Monday, 16 November 2020

Words vs Direct Experience

Grueling basic training might  look simple but it provides the necessary framework for skill development














Every morning Chen Xiaoxing leads the training in the small dark room a couple of doors from his own quarters in the Chenjiagou Taijiquan School. While the faces in the class change, the programme never varies. For the first hour or so students are put through “simple” basic exercises. This part of the class is repetitive and gruelling. He moves around the room, wordlessly for the most part, adjusting people’s postures and using his hands to lead them through the correct movement route. This is the ultra important process of laying down deep foundations. During this stage [which never ends!] there cannot be any shortcuts. The structure and movement patterns established here provide a steel frame of understanding upon which to build further skills. As one of the guys in the class said “if you want to build a skyscraper you have to dig deep foundations.”

A key feature is the lack of discussion. In the tradition of Eastern teachers Chen Xiaoxing doesn’t ask people for their opinions about the movements. But what he does frequently is ask them to concentrate and “feel” the position or movement. Throughout the training there is an implicit understanding that words often get in the way. The realities of direct experience, and the fiction created by the spell of words people weave around them, can lead to great 

distortions of meaning. Many people can quote the fundamental requirements of Taijiquan – song (looseness), peng (expansion), sinking qi to the dantian while raising the spirit to the top of the head; maintaining a sense of opposition and harmonisation etc. Problems start when practitioners who haven’t gone sufficiently deeply into what these things actually are reinterpret them according to their pre-held understanding. [The pre-held knowledge is typically either in the form of intellectual knowledge from some other field or experience from a different physical discipline] It doesn’t matter if someone has done Taijiquan for decades, if they’ve never emptied themselves of existing frames of reference it’s difficult to really “enter the door.”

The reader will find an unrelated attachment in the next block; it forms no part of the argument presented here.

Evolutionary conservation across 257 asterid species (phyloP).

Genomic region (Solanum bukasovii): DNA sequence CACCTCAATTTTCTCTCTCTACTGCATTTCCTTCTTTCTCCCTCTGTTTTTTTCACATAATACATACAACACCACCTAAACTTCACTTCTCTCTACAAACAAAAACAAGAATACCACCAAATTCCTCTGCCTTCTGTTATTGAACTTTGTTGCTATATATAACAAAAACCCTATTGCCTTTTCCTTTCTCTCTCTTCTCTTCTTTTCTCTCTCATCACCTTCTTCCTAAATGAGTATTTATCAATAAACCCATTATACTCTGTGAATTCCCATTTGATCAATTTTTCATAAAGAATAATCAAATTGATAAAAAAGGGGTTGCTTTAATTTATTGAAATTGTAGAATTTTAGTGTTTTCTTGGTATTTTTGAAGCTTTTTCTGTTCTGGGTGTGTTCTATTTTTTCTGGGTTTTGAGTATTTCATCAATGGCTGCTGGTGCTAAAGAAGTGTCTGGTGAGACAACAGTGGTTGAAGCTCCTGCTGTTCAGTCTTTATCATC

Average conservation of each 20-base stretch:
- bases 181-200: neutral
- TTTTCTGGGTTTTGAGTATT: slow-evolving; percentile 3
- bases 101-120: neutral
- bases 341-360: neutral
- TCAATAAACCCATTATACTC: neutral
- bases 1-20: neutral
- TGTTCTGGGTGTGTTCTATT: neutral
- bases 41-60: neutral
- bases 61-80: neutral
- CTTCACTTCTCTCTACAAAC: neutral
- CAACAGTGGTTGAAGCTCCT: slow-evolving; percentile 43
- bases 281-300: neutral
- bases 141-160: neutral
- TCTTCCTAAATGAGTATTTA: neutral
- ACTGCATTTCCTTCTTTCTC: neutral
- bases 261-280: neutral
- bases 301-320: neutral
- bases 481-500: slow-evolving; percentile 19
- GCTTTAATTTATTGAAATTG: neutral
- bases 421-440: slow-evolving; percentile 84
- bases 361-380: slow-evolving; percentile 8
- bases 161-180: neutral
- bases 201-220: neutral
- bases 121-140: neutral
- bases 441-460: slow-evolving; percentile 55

Morning session in Chenjiagou Taijiquan School
In a wide-ranging interview Naval Ravikant, a fixture of the Silicon Valley start-up scene, spoke on the importance of learning the difference between “knowing the name of something” and “knowing something”: “This is a very deep point. A lot of times we just define something with another definition.  Or we throw out a piece of jargon as if that means we know something. It’s the difference between memorisation and understanding. Understanding is a thing that you want. You want to be able to describe it in ten different ways in simple sentences from the ground up and re-derive whatever you need. If you just memorise you’re lost. So, I think this is one of the things that I get stuck on a lot just keep going back and reading the basics over and over trying to understand them.”

In the end training must be grounded in reality and the challenge is not mistake the word for the thing. The terms used and passed down in Taijiquan represent a compressed way of communicating knowledge that can only be understood from the first principles embedded through direct experience.

Chen Xiaoxing with long time disciple Lin Jun - "feeling it"!



   

 





2 comments:

  1. Thanks again for sharing info

    ReplyDelete
  2. A very nice article on the fact that good martial arts takes work to accomplish. Of course, understanding is a part of working correctly, so it all goes hand in hand.

    ReplyDelete

Words vs Direct Experience

Grueling basic training might  look simple but it provides the necessary framework for skill development Every morning Chen Xiaoxing leads t...